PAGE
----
West Wing Story: The Characters Of The White House Press Corps

The president was pretty much acing his third press conference last Friday, making it almost to the end without a major gaffe or glitch, when he called upon an older gentleman standing to his left. "Yes sir," Bush said, nodding to Lester Kinsolving, a radio personality out of Baltimore. Bush's press aides cringed, bracing themselves. "Mr. President," Les, as he's known by all, began. "You would not equate the baby that was killed in retaliatory Israeli fire in the Gaza Strip with the 13- and 14-year old Jewish boys, one of them a U.S. citizen, who were tied up, beaten to death and mutilated near Tekoa would you?"

For the first time that afternoon, Bush was caught off guard. He smiled and let out an astonished little laugh when he heard the question. Then he tried to recover his composure. "I was kind of smiling," he explained, "it sounded kind of like an editorial." Then Bush got stern and launched into a general condemnation of violence in the Middle East. Kinsolving had done it again: he had ruffled another president of the United States.

There are a handful of true characters in the White House press corps. The best known, of course, is Helen Thomas, the diminutive firebrand who has had a front-row seat at press conferences for decades. But inside the briefing room it is Kinsolving who is often the most colorful. In fact, given some of the questions he has asked press secretary Ari Fleischer (on the president's views of bestiality, for example), Bush got off easy last week.

Kinsolving always stands on the sidelines, raising his hand insistently. He does not have an assigned seat with a little brass plaque on it like we do at NEWSWEEK. Sometimes when he reads a long-winded question off his clipboard other reporters groan. A reporter sitting behind me once shouted, "Get to the point, Les!" Fleischer often deflects Kinsolving's questions with humor. But in the controlled environs of the White House, Les is valuable not for the comic relief, but the unpredictability. He provokes unscripted moments.

There are more than 2,000 reporters who have "hard passes" to the White House. With a pass, a reporter gets unescorted access to the upper and lower press offices, the briefing room and the basement work area (a newsroom in miniature with tiny cubicles just big enough for a person and a phone.) Most pass holders rarely show up. There are only about 50 journalists who work out of the White House each day. But once you go through the FBI background check, it seems very hard for the White House to take your pass away.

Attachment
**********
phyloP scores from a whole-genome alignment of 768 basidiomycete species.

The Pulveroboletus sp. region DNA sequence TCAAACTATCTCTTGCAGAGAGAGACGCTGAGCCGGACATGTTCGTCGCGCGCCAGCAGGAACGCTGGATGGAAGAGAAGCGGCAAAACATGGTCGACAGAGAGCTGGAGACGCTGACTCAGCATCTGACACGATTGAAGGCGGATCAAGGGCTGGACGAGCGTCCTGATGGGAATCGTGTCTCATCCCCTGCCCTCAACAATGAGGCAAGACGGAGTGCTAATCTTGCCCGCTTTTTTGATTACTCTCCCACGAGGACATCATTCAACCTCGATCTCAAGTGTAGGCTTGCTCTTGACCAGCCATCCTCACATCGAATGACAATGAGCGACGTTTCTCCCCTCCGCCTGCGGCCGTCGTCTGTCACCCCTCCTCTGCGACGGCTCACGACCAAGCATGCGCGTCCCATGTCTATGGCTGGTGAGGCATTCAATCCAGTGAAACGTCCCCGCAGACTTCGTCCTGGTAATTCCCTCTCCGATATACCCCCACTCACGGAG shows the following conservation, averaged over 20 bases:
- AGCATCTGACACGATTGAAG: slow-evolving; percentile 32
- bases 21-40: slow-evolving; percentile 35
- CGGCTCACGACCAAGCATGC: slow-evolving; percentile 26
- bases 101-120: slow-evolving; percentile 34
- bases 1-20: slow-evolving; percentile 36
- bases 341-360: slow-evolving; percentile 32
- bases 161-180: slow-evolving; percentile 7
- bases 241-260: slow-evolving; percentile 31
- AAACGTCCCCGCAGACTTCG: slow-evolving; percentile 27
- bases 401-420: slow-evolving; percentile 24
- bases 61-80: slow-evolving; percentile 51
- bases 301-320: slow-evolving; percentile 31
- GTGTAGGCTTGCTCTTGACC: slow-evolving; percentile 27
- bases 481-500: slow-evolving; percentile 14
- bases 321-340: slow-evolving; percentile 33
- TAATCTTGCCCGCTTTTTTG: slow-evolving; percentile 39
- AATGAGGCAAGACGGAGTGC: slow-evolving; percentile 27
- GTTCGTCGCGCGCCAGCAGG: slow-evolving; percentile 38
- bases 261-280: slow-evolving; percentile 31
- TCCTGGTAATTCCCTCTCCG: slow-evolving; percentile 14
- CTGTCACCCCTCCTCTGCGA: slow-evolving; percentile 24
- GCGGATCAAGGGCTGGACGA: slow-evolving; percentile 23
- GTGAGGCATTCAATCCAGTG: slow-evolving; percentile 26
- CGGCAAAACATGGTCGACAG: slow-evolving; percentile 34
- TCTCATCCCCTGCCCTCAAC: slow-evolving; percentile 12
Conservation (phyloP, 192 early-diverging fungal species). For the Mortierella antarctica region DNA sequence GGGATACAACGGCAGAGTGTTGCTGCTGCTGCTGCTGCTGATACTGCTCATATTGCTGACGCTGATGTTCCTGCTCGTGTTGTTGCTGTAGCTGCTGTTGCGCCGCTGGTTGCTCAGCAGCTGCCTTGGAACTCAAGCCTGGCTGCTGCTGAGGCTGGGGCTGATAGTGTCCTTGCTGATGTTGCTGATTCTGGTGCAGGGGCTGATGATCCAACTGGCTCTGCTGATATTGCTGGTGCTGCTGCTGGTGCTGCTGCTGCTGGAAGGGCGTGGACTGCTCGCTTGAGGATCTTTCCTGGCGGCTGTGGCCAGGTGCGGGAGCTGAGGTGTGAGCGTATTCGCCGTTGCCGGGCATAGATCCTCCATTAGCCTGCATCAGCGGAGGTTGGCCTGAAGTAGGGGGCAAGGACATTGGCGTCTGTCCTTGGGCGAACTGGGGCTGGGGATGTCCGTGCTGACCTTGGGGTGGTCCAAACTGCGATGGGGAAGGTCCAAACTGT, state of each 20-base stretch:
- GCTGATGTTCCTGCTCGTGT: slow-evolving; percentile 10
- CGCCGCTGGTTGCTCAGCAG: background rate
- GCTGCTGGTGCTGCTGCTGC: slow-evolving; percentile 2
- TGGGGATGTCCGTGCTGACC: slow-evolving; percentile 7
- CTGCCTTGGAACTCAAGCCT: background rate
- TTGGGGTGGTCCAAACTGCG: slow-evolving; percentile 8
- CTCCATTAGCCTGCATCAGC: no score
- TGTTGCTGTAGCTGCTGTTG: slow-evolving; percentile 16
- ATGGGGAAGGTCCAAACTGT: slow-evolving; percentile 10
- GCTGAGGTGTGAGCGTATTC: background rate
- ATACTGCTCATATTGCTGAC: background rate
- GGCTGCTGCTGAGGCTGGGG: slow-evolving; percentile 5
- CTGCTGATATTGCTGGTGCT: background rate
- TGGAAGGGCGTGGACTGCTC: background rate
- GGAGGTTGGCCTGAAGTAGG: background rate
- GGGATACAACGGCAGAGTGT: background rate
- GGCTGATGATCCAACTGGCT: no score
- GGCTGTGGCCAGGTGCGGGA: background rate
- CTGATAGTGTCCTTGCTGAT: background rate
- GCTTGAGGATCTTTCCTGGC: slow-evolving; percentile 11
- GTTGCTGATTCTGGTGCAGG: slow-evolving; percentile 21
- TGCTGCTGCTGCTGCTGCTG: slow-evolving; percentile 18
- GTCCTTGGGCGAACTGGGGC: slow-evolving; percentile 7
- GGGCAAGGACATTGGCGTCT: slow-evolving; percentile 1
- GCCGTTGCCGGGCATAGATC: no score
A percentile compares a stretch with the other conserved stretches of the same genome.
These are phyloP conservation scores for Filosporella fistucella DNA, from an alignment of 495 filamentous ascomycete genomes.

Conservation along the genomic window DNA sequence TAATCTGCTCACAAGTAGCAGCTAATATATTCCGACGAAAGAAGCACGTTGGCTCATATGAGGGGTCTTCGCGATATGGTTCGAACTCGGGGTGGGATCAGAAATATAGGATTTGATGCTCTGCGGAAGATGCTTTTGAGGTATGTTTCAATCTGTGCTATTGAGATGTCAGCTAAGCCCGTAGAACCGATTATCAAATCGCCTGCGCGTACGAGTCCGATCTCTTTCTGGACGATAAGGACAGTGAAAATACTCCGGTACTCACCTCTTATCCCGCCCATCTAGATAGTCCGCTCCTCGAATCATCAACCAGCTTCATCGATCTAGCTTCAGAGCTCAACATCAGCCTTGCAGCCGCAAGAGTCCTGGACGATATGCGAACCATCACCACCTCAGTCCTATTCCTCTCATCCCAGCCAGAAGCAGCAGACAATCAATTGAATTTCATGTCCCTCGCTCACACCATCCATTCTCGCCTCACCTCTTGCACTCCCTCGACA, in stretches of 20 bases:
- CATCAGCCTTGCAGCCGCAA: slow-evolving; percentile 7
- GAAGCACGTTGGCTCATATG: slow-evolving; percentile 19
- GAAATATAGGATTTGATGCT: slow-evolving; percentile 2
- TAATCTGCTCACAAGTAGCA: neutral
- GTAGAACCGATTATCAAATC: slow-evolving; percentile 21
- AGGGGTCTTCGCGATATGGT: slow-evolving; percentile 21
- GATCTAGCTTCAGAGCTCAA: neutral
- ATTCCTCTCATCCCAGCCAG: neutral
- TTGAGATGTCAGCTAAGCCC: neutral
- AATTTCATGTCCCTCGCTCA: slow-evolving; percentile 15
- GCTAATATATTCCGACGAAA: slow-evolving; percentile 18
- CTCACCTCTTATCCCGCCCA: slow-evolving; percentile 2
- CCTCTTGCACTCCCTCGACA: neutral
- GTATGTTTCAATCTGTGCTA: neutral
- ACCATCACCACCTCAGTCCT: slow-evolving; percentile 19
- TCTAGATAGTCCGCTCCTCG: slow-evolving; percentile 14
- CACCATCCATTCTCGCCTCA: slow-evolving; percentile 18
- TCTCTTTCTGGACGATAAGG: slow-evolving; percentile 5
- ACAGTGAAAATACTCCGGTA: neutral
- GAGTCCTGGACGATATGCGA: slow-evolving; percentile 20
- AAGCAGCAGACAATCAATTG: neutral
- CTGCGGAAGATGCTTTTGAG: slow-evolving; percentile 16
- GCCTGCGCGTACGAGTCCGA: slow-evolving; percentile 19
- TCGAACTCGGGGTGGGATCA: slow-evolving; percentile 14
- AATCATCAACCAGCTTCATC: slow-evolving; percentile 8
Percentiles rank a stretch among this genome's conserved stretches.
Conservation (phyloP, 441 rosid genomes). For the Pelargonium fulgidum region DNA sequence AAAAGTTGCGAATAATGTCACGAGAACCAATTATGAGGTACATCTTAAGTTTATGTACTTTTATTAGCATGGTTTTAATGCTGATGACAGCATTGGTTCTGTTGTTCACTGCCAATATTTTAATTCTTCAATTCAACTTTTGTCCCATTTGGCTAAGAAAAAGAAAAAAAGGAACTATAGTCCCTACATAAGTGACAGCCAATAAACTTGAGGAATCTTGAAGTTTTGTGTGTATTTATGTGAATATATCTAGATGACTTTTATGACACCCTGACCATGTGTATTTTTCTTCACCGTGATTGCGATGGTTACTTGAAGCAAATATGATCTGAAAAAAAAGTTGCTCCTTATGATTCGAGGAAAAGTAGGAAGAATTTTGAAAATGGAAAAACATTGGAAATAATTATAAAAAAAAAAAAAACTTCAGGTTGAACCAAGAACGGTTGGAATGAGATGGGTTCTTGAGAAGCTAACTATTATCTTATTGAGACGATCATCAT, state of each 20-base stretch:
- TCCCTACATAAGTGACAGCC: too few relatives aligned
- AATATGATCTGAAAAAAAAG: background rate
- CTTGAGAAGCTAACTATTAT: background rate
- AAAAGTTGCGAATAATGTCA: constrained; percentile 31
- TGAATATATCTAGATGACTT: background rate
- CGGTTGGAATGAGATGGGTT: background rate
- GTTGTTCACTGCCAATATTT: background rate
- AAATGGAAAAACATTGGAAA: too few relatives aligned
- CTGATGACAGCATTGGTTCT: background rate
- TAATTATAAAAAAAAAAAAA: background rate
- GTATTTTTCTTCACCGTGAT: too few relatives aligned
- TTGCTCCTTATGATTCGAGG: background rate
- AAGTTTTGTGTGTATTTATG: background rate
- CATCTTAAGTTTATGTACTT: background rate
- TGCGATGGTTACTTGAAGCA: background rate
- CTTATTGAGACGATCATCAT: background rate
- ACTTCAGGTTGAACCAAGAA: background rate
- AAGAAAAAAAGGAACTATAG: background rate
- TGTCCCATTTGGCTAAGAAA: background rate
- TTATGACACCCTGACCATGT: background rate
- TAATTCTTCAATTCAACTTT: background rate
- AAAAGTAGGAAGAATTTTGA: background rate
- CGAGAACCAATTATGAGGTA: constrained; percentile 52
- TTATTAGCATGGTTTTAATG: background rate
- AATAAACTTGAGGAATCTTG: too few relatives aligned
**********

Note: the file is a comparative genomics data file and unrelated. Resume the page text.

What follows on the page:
Every new administration wrestles with whether or not to cut the number of pass holders or at least require that they visit the White House once a month. Occasionally, a new press secretary will even contemplate revising the qualifications for a pass. Should reporters for obscure newsletters get access? Most press secretaries decide not to open Pandora's box.

Besides, there are traditions passed from one press secretary to the next. Trude Feldman is one of them. Feldman is a freelancer for mostly Jewish publications. She has been covering the White House for about as long as Helen Thomas, but she may be even more legendary within the West Wing. She quickly earned here reputation with the Bushies when she escaped the confines of the press pool during an event and went off on her own in the White House. Somehow, she manages to talk her way into remarkable access. And she has a knack for finding the direct numbers to White House big wigs. I was sitting outside communication guru Margaret Tutwiler's office not long ago when the phone rang. It was Trude. Tutwiler, after trying to get her off the phone, finally said: "Trude, I'm not being rude, I can't talk to you right now. I have to go." Then she hung up and marvelled, "How did Trude get my direct number?"